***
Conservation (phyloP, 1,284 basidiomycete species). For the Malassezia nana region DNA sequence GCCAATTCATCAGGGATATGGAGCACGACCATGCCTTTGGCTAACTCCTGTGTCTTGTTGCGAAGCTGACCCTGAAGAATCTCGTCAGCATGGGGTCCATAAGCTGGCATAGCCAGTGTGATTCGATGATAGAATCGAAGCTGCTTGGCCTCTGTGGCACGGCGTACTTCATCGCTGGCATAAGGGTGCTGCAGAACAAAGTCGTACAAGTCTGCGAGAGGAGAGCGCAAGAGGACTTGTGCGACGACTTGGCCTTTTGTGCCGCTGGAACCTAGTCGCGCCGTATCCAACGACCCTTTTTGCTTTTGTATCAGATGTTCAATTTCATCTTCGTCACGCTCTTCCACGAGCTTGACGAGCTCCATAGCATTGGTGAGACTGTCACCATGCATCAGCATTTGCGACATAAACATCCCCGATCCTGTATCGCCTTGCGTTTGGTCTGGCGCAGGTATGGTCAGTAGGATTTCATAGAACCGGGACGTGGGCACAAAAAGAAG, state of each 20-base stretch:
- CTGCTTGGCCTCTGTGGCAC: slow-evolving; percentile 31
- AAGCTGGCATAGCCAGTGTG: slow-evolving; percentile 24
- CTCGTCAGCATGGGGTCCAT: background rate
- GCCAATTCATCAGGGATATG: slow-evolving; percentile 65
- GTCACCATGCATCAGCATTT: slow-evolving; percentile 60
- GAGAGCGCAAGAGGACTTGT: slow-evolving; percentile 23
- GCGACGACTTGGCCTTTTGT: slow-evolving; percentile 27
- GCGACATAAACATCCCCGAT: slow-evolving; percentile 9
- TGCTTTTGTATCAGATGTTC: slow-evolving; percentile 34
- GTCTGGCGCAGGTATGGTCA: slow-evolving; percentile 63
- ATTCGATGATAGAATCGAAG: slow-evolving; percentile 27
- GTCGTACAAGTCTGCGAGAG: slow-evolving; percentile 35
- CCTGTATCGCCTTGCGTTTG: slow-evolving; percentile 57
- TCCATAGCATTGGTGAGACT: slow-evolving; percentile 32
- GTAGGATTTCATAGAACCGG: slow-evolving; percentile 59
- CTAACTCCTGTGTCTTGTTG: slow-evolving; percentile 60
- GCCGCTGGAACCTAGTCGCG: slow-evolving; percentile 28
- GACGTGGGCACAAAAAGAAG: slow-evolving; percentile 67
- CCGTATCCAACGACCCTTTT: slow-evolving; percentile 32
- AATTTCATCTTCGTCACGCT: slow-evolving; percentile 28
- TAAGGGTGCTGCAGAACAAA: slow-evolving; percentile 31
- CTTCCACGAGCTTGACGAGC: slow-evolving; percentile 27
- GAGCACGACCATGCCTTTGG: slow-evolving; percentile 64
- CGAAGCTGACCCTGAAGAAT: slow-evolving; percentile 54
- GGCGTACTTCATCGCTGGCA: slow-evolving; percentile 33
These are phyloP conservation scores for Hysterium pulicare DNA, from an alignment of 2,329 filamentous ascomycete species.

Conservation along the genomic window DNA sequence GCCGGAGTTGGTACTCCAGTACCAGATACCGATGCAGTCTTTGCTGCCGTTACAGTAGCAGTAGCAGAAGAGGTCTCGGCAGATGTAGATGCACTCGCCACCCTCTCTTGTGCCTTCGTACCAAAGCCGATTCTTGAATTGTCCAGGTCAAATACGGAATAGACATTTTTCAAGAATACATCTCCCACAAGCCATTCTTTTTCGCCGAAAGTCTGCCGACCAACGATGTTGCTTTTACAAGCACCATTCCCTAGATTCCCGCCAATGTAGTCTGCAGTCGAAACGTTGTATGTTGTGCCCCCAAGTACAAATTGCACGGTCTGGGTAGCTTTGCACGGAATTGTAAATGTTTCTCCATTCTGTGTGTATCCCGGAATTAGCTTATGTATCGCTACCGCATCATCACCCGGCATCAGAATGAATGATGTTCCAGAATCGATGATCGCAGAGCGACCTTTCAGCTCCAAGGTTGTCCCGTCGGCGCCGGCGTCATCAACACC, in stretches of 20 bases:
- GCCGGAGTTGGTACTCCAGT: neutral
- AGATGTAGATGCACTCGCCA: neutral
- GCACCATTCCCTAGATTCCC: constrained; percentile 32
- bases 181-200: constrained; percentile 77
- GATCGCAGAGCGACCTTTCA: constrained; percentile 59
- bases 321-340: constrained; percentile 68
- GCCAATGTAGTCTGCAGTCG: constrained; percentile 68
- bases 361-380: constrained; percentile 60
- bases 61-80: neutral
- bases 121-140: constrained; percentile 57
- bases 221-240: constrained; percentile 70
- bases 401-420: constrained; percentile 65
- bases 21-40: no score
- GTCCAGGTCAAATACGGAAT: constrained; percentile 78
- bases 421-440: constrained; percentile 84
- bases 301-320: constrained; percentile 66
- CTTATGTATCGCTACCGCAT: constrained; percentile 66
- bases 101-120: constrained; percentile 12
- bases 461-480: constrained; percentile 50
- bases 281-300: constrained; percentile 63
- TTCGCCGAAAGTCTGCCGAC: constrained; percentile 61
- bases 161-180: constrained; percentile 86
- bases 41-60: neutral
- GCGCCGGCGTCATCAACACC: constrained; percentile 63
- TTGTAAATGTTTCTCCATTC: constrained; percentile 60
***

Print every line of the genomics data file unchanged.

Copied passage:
Conservation (phyloP, 1,284 basidiomycete species). For the Malassezia nana region DNA sequence GCCAATTCATCAGGGATATGGAGCACGACCATGCCTTTGGCTAACTCCTGTGTCTTGTTGCGAAGCTGACCCTGAAGAATCTCGTCAGCATGGGGTCCATAAGCTGGCATAGCCAGTGTGATTCGATGATAGAATCGAAGCTGCTTGGCCTCTGTGGCACGGCGTACTTCATCGCTGGCATAAGGGTGCTGCAGAACAAAGTCGTACAAGTCTGCGAGAGGAGAGCGCAAGAGGACTTGTGCGACGACTTGGCCTTTTGTGCCGCTGGAACCTAGTCGCGCCGTATCCAACGACCCTTTTTGCTTTTGTATCAGATGTTCAATTTCATCTTCGTCACGCTCTTCCACGAGCTTGACGAGCTCCATAGCATTGGTGAGACTGTCACCATGCATCAGCATTTGCGACATAAACATCCCCGATCCTGTATCGCCTTGCGTTTGGTCTGGCGCAGGTATGGTCAGTAGGATTTCATAGAACCGGGACGTGGGCACAAAAAGAAG, state of each 20-base stretch:
- CTGCTTGGCCTCTGTGGCAC: slow-evolving; percentile 31
- AAGCTGGCATAGCCAGTGTG: slow-evolving; percentile 24
- CTCGTCAGCATGGGGTCCAT: background rate
- GCCAATTCATCAGGGATATG: slow-evolving; percentile 65
- GTCACCATGCATCAGCATTT: slow-evolving; percentile 60
- GAGAGCGCAAGAGGACTTGT: slow-evolving; percentile 23
- GCGACGACTTGGCCTTTTGT: slow-evolving; percentile 27
- GCGACATAAACATCCCCGAT: slow-evolving; percentile 9
- TGCTTTTGTATCAGATGTTC: slow-evolving; percentile 34
- GTCTGGCGCAGGTATGGTCA: slow-evolving; percentile 63
- ATTCGATGATAGAATCGAAG: slow-evolving; percentile 27
- GTCGTACAAGTCTGCGAGAG: slow-evolving; percentile 35
- CCTGTATCGCCTTGCGTTTG: slow-evolving; percentile 57
- TCCATAGCATTGGTGAGACT: slow-evolving; percentile 32
- GTAGGATTTCATAGAACCGG: slow-evolving; percentile 59
- CTAACTCCTGTGTCTTGTTG: slow-evolving; percentile 60
- GCCGCTGGAACCTAGTCGCG: slow-evolving; percentile 28
- GACGTGGGCACAAAAAGAAG: slow-evolving; percentile 67
- CCGTATCCAACGACCCTTTT: slow-evolving; percentile 32
- AATTTCATCTTCGTCACGCT: slow-evolving; percentile 28
- TAAGGGTGCTGCAGAACAAA: slow-evolving; percentile 31
- CTTCCACGAGCTTGACGAGC: slow-evolving; percentile 27
- GAGCACGACCATGCCTTTGG: slow-evolving; percentile 64
- CGAAGCTGACCCTGAAGAAT: slow-evolving; percentile 54
- GGCGTACTTCATCGCTGGCA: slow-evolving; percentile 33
These are phyloP conservation scores for Hysterium pulicare DNA, from an alignment of 2,329 filamentous ascomycete species.

Conservation along the genomic window DNA sequence GCCGGAGTTGGTACTCCAGTACCAGATACCGATGCAGTCTTTGCTGCCGTTACAGTAGCAGTAGCAGAAGAGGTCTCGGCAGATGTAGATGCACTCGCCACCCTCTCTTGTGCCTTCGTACCAAAGCCGATTCTTGAATTGTCCAGGTCAAATACGGAATAGACATTTTTCAAGAATACATCTCCCACAAGCCATTCTTTTTCGCCGAAAGTCTGCCGACCAACGATGTTGCTTTTACAAGCACCATTCCCTAGATTCCCGCCAATGTAGTCTGCAGTCGAAACGTTGTATGTTGTGCCCCCAAGTACAAATTGCACGGTCTGGGTAGCTTTGCACGGAATTGTAAATGTTTCTCCATTCTGTGTGTATCCCGGAATTAGCTTATGTATCGCTACCGCATCATCACCCGGCATCAGAATGAATGATGTTCCAGAATCGATGATCGCAGAGCGACCTTTCAGCTCCAAGGTTGTCCCGTCGGCGCCGGCGTCATCAACACC, in stretches of 20 bases:
- GCCGGAGTTGGTACTCCAGT: neutral
- AGATGTAGATGCACTCGCCA: neutral
- GCACCATTCCCTAGATTCCC: constrained; percentile 32
- bases 181-200: constrained; percentile 77
- GATCGCAGAGCGACCTTTCA: constrained; percentile 59
- bases 321-340: constrained; percentile 68
- GCCAATGTAGTCTGCAGTCG: constrained; percentile 68
- bases 361-380: constrained; percentile 60
- bases 61-80: neutral
- bases 121-140: constrained; percentile 57
- bases 221-240: constrained; percentile 70
- bases 401-420: constrained; percentile 65
- bases 21-40: no score
- GTCCAGGTCAAATACGGAAT: constrained; percentile 78
- bases 421-440: constrained; percentile 84
- bases 301-320: constrained; percentile 66
- CTTATGTATCGCTACCGCAT: constrained; percentile 66
- bases 101-120: constrained; percentile 12
- bases 461-480: constrained; percentile 50
- bases 281-300: constrained; percentile 63
- TTCGCCGAAAGTCTGCCGAC: constrained; percentile 61
- bases 161-180: constrained; percentile 86
- bases 41-60: neutral
- GCGCCGGCGTCATCAACACC: constrained; percentile 63
- TTGTAAATGTTTCTCCATTC: constrained; percentile 60